How to Attract Mr. Right at a Party

How to Attract Mr. Right at a Party

A night in the field with clients is one of the best ways to really assess how her energy is being broadcast. Often, in her conscious she believes she is doing “everything” she can to meet Mr. Right. For example, she “puts herself out there,” is an active internet dater perhaps, or considers herself open minded and non judgemental. In using the D-Factor, Date-Ability Assessment, I am able to discover that this conscious self-perception often does not match the true beliefs that lie in her subconscious. This knowledge, coupled with watching someone in action, can be an amazing way to help someone tweak and polish their vibe so that they can begin to attract not who they GET, but the men they WANT.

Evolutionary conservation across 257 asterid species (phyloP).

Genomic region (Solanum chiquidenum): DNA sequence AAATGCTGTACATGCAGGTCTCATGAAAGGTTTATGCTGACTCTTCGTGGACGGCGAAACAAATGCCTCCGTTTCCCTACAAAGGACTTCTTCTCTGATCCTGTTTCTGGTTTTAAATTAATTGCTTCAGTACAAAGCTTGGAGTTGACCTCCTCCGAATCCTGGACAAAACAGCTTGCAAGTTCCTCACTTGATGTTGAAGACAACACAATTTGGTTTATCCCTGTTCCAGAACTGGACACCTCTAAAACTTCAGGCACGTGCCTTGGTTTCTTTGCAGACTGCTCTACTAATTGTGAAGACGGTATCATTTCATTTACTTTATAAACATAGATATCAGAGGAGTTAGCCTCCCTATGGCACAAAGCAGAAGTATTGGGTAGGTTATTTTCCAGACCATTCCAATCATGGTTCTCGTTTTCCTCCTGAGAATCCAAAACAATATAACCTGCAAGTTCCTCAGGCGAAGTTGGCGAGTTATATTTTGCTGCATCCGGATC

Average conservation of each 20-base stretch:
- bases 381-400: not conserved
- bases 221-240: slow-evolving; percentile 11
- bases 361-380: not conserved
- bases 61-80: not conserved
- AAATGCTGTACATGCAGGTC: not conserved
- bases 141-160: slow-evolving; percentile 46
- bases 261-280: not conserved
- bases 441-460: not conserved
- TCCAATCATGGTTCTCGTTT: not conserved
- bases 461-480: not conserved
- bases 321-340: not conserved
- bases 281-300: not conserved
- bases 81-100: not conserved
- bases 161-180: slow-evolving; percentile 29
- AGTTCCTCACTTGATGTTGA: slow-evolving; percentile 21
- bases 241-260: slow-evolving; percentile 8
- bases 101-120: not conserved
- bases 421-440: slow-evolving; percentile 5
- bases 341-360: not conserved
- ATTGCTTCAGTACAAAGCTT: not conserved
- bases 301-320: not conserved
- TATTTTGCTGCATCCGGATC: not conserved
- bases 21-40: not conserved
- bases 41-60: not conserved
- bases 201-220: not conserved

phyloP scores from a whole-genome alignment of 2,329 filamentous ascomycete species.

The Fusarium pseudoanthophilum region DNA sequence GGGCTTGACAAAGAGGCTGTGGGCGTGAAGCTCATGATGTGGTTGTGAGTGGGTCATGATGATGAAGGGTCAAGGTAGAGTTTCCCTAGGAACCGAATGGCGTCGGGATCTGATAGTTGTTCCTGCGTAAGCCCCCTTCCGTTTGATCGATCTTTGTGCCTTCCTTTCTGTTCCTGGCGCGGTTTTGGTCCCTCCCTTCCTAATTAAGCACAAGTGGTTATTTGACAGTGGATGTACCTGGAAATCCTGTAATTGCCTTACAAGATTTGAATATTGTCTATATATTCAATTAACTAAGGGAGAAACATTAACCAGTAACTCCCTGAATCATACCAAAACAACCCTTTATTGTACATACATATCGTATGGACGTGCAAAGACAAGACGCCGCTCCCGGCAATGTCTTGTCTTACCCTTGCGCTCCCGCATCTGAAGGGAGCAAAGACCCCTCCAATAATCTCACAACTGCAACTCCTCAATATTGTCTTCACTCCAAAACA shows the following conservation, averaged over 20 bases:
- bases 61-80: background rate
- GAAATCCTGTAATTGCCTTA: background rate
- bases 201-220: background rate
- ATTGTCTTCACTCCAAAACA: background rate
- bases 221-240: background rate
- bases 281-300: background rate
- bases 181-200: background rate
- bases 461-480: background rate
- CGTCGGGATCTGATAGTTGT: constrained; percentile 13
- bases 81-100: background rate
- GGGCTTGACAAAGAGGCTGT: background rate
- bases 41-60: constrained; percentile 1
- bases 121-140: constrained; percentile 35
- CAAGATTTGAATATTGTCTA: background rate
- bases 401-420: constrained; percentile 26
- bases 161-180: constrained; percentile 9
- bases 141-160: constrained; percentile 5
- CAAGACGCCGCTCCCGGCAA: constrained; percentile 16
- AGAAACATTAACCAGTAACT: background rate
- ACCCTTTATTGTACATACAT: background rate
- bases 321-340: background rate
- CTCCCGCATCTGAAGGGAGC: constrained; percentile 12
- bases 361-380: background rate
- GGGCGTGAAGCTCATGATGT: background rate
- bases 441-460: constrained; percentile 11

As Julie’s coach, it was my responsibility to provide her with direct feedback and coaching throughout the evening. The event was a party in the hills of Hollywood. In some respects, it was a stereotypical Hollywood event as there were an array of plasticized 20-something blondes in provocative clothing, and those men in their 40, 50s and older who seemed intent on mingling with the aforementioned blondes.

However, upon closer inspection, there were also an incredible number of intelligent, appropriately dressed, well-intentioned men and women who were interested in making deeper connections with other humans. I know this because I met several of them while my client mixed in with the crowd. My client had three main areas in which we decided to work on this particular Sunday night.

1. Appropriate techniques she can use to invite men to approach her. Immediately, my client noticed that when she was interested or attracted to men, she had difficulty making eye contact. In fact, I observed that when men looked at her, she looked down, turning her head away from the man. When prompted to look directly at the potential suitor for three seconds as smile, my client literally could not do it. She realized her blocks in this area were profound.